The geographical distribution of the largest oil and gas companies shows how global the industry is. The top 20 oil and gas companies come from 10 different countries. The U.S. hosts six of them, while four are headquartered in Russia. The other 10 are located in one of China, Brazil, Saudi Arabia, or Europe.

Big Oil, Bigger Emissions

Due to the nature of fossil fuels, the biggest oil and gas companies are also among the biggest greenhouse gas (GHG) emitters.

In fact, Saudi Aramco is the world’s largest corporate GHG emitter and accounts for over 4% of the entire world’s emissions since 1965. Chevron, Gazprom, ExxonMobil, BP, and several other oil giants join Aramco on the list of top 20 GHG emitters between 1965 and 2017.

Shifting towards a low-carbon future will undoubtedly require the world to rely less on fossil fuels. But completely shunning the oil and gas industry isn’t possible at the moment, as shown by the global energy crisis.

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Energy

The World’s Biggest Nuclear Energy Producers

China has grown its nuclear capacity over the last decade, now ranking second on the list of top nuclear energy producers.

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A cropped chart breaking down the biggest nuclear energy producers, by country, in 2022.

The World’s Biggest Nuclear Energy Producers

This was originally posted on our Voronoi app. Download the app for free on Apple or Android and discover incredible data-driven charts from a variety of trusted sources.

Scientists in South Korea recently broke a record in a nuclear fusion experiment. For 48 seconds, they sustained a temperature seven times that of the sun’s core.

But generating commercially viable energy from nuclear fusion still remains more science fiction than reality. Meanwhile, its more reliable sibling, nuclear fission, has been powering our world for many decades.

In this graphic, we visualized the top producers of nuclear energy by their share of the global total, measured in terawatt hours (TWh). Data for this was sourced from the Nuclear Energy Institute, last updated in August 2022.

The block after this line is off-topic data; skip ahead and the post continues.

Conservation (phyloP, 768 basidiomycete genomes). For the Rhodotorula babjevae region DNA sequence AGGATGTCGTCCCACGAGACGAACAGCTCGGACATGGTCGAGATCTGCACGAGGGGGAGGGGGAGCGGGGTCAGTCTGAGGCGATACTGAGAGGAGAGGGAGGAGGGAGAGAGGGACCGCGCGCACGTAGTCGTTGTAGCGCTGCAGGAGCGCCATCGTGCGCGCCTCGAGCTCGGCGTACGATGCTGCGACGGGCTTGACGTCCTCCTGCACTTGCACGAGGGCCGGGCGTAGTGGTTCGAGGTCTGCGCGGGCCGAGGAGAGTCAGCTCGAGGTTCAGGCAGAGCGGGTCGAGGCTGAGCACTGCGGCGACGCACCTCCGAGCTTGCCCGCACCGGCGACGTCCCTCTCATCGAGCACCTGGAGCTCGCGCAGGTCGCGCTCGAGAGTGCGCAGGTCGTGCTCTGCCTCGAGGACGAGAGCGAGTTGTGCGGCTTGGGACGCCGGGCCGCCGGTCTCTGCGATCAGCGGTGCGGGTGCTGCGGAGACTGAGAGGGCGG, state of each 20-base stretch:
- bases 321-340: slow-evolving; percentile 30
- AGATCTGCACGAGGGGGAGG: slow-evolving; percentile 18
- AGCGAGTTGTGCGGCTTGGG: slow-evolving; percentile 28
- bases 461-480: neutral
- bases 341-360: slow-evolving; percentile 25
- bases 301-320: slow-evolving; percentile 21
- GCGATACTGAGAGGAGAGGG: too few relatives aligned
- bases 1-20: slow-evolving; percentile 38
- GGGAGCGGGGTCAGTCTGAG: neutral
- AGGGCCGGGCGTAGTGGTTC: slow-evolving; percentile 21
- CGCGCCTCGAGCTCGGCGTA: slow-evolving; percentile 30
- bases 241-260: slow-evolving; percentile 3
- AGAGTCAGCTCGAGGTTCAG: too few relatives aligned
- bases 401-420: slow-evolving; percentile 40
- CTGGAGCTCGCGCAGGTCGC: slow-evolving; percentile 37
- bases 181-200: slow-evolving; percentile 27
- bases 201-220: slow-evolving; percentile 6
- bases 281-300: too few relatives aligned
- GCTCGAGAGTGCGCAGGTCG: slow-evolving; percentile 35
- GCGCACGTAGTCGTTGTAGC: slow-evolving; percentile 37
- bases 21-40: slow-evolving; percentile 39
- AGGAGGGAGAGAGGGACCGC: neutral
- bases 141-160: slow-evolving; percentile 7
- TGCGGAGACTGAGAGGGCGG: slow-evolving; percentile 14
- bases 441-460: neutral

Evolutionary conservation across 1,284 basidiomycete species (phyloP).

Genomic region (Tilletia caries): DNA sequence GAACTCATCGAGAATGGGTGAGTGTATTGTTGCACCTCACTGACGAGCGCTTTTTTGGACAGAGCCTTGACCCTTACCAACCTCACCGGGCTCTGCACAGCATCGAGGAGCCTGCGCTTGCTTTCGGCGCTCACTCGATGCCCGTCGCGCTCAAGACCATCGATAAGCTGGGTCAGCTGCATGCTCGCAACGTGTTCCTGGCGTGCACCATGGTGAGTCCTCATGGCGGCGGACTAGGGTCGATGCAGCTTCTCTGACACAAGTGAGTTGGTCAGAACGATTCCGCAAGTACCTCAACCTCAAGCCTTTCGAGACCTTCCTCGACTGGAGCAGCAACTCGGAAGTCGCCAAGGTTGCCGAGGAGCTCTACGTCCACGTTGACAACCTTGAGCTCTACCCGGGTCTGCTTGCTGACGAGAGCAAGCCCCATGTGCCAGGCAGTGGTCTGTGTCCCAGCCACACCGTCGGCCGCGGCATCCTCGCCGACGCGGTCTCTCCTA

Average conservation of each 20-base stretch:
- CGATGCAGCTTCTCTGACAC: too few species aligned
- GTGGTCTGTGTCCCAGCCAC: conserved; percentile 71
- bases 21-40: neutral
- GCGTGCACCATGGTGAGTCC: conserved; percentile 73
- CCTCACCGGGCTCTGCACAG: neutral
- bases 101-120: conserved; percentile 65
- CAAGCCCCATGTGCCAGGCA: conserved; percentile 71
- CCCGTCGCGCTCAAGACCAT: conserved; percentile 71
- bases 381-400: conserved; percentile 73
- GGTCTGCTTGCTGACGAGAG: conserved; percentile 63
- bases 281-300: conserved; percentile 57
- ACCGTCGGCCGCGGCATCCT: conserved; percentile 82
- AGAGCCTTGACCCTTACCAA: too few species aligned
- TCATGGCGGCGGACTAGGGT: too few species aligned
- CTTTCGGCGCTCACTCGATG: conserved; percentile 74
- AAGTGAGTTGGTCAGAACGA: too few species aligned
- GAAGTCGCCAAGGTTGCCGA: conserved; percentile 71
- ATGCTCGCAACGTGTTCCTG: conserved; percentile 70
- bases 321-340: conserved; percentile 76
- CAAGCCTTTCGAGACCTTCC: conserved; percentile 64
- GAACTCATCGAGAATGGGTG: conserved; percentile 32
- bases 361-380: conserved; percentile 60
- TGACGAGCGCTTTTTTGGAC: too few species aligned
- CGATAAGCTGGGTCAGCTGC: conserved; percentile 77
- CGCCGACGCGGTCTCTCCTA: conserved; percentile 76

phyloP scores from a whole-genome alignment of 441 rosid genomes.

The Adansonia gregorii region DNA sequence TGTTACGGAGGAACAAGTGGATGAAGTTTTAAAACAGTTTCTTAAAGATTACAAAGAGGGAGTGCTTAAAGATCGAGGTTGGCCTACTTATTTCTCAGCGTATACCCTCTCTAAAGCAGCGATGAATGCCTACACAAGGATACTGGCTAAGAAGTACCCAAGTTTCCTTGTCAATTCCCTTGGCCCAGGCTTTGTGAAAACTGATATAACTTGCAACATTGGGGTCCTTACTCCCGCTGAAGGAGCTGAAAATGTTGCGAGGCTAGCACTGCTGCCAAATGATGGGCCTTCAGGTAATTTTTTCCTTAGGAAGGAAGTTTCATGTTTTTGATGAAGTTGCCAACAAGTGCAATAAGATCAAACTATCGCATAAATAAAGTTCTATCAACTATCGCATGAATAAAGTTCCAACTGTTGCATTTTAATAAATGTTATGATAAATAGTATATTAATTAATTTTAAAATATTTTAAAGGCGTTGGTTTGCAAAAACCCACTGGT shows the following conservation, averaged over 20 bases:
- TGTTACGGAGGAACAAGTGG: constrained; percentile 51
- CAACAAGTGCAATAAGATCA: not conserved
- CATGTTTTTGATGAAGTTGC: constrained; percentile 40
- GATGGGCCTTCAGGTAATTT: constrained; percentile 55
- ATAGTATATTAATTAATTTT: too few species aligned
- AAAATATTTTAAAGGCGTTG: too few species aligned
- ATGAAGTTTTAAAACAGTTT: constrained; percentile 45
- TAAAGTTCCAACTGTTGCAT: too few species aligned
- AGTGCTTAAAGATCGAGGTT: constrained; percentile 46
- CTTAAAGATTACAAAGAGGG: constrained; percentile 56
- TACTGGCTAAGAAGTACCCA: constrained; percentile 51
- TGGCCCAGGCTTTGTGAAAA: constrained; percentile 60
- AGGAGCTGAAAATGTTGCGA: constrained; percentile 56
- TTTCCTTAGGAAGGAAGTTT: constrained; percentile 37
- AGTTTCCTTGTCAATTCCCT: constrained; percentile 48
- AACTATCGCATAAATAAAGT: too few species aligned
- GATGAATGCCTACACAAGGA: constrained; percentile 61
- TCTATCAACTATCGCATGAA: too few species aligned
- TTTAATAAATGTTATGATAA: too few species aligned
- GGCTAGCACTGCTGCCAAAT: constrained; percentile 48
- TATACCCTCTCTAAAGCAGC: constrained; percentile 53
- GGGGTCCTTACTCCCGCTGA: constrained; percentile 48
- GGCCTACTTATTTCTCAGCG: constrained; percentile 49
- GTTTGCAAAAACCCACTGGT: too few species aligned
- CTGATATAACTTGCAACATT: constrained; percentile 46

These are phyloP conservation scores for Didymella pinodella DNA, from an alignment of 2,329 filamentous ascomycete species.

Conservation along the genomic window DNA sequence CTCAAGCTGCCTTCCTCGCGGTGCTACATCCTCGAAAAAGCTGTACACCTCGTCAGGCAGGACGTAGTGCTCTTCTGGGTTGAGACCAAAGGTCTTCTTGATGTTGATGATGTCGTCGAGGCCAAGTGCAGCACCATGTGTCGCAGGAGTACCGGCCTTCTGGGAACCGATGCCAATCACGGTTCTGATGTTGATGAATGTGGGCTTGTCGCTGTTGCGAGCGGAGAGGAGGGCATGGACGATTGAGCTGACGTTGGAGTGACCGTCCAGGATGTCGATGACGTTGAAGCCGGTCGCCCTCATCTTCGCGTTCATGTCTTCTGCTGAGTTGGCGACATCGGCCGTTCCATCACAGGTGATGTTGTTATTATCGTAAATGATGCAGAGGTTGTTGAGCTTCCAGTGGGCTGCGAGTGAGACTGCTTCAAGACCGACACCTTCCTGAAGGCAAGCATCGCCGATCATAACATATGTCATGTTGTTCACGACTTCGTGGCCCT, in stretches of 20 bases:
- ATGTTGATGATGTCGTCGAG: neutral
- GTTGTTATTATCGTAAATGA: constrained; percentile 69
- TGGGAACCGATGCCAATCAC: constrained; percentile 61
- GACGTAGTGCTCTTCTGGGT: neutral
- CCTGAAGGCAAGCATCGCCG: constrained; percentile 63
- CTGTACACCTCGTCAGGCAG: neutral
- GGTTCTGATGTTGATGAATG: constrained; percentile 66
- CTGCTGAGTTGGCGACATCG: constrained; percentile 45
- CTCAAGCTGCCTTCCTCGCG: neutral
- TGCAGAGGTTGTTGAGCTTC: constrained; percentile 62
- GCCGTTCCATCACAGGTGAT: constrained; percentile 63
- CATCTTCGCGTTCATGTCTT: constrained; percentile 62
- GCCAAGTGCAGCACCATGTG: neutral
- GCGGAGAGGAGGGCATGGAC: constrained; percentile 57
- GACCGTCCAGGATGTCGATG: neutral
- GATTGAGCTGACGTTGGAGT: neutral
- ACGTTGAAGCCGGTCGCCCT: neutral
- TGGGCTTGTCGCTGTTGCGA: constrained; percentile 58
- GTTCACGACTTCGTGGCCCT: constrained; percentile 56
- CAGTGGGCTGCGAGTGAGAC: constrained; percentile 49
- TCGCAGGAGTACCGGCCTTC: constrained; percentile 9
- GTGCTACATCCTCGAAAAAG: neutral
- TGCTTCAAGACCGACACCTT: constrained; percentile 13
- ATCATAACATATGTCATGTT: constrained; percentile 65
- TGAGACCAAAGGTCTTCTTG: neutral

Which Country Generates the Most Nuclear Energy?

Nuclear energy production in the U.S. is more than twice the amount produced by China (ranked second) and France (ranked third) put together. In total, the U.S. accounts for nearly 30% of global nuclear energy output.

However, nuclear power only accounts for one-fifth of America’s electricity supply. This is in contrast to France, which generates 60% of its electricity from nuclear plants.

RankCountryNuclear Energy
Produced (TWh)
% of Total
1🇺🇸 U.S.77229%
2🇨🇳 China38314%
3🇫🇷 France36314%
4🇷🇺 Russia2088%
5🇰🇷 South Korea1506%
6🇨🇦 Canada873%
7🇺🇦 Ukraine813%
8🇩🇪 Germany652%
9🇯🇵 Japan612%
10🇪🇸 Spain542%
11🇸🇪 Sweden512%
12🇧🇪 Belgium482%
13🇬🇧 UK422%
14🇮🇳 India402%
15🇨🇿 Czech Republic291%
N/A🌐 Other2198%
N/A🌍 Total2,653100%

Another highlight is how China has rapidly grown its nuclear energy capabilities in the last decade. Between 2016 and 2021, for example, it increased its share of global nuclear energy output from less than 10% to more than 14%, overtaking France for second place.

On the opposite end, the UK’s share has slipped to 2% over the same time period.

Meanwhile, Ukraine has heavily relied on nuclear energy to power its grid. In March 2022, it lost access to its key Zaporizhzhia Nuclear Power Station after Russian forces wrested control of the facility. With six 1,000 MW reactors, the plant is one of the largest in Europe. It is currently not producing any power, and has been the site of recent drone attacks.